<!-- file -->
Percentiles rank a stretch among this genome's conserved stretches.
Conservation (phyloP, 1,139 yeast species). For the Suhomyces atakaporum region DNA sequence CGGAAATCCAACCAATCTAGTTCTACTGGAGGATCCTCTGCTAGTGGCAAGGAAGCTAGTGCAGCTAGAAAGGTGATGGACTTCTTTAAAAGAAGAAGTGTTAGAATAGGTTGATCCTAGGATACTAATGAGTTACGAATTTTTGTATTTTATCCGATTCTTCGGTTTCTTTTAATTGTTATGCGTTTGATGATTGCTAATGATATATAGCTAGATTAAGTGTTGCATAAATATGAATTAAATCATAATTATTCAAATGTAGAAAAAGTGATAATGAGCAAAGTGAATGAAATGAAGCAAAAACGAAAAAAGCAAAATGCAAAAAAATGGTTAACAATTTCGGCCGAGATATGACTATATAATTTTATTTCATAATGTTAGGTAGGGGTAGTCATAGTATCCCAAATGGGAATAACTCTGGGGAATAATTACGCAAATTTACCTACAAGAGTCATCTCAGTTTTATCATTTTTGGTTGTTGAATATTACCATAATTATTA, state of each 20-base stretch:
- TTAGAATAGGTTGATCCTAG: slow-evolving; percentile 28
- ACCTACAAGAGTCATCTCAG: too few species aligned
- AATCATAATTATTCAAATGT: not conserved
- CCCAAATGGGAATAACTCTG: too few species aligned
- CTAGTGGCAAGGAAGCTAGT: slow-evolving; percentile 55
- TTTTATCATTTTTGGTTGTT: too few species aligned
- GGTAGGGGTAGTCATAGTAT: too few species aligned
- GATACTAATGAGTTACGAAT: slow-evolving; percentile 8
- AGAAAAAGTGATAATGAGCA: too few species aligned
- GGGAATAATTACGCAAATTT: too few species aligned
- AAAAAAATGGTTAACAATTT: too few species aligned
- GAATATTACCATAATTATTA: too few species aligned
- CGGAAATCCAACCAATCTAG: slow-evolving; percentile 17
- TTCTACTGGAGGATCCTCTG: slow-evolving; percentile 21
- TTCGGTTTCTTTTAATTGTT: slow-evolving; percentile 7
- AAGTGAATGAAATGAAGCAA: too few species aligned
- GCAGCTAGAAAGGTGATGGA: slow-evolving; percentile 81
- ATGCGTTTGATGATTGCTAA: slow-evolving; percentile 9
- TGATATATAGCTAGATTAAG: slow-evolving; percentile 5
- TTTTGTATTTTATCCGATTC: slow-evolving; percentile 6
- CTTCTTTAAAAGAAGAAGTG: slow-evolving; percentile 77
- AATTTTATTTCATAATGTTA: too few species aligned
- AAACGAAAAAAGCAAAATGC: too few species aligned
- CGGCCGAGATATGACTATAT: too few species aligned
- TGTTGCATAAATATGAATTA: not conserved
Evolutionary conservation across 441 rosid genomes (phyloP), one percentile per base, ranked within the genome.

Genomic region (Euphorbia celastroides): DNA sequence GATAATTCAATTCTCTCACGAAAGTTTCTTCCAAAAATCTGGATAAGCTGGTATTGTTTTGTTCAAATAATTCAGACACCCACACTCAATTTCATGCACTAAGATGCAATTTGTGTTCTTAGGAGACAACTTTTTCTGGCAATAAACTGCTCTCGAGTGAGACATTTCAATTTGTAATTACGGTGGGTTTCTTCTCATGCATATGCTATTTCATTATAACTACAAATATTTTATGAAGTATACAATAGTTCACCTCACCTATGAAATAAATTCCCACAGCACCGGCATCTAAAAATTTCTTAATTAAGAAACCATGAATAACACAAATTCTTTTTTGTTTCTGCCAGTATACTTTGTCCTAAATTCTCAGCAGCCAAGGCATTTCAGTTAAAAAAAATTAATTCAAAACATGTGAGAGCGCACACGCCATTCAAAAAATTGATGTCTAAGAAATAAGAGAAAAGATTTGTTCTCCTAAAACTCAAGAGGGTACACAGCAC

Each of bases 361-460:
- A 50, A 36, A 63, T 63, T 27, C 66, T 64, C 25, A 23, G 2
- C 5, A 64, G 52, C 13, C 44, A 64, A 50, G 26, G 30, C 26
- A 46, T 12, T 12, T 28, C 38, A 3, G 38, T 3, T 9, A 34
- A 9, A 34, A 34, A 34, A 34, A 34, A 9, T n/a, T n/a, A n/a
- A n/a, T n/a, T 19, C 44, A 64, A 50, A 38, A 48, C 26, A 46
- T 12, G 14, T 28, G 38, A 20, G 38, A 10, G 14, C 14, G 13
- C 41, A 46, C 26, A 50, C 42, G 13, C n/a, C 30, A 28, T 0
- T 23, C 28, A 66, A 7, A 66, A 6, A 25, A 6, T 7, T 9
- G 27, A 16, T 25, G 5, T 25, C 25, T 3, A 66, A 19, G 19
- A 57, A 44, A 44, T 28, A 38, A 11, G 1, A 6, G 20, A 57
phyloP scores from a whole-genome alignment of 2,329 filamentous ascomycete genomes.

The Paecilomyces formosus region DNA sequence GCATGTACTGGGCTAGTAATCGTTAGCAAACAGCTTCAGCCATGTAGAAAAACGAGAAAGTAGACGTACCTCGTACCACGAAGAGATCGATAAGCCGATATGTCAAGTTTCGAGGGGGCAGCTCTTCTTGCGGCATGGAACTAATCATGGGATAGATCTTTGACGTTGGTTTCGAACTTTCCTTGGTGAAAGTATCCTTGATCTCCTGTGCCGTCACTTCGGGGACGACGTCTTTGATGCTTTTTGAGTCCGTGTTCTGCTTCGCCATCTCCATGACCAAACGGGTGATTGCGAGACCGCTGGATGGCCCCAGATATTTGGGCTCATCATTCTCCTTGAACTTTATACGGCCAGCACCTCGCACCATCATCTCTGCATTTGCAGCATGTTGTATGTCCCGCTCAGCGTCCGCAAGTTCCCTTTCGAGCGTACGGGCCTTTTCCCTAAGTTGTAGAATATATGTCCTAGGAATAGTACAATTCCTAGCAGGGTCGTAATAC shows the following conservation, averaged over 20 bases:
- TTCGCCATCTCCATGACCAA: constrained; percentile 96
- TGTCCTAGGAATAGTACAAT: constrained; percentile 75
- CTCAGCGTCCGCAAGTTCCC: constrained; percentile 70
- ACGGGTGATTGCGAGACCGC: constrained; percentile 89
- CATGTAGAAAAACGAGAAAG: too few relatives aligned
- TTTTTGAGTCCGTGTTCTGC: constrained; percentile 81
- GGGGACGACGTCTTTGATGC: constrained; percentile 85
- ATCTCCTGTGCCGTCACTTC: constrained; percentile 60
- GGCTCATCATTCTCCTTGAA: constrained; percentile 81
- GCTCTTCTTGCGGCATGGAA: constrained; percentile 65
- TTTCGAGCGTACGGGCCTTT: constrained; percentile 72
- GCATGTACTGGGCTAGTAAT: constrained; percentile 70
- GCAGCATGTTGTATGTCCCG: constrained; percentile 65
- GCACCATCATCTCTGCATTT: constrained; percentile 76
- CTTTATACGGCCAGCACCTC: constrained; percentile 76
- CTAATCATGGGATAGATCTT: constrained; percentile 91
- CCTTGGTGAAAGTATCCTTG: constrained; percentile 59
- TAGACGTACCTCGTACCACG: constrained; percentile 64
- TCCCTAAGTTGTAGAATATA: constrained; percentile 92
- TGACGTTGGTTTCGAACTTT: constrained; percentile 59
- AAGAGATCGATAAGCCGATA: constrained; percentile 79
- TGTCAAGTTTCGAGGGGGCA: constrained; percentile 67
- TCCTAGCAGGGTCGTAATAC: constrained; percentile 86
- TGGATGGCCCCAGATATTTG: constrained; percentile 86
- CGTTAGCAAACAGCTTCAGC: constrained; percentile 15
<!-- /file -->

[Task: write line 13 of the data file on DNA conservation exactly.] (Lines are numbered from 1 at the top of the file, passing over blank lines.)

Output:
- AAAAAAATGGTTAACAATTT: too few species aligned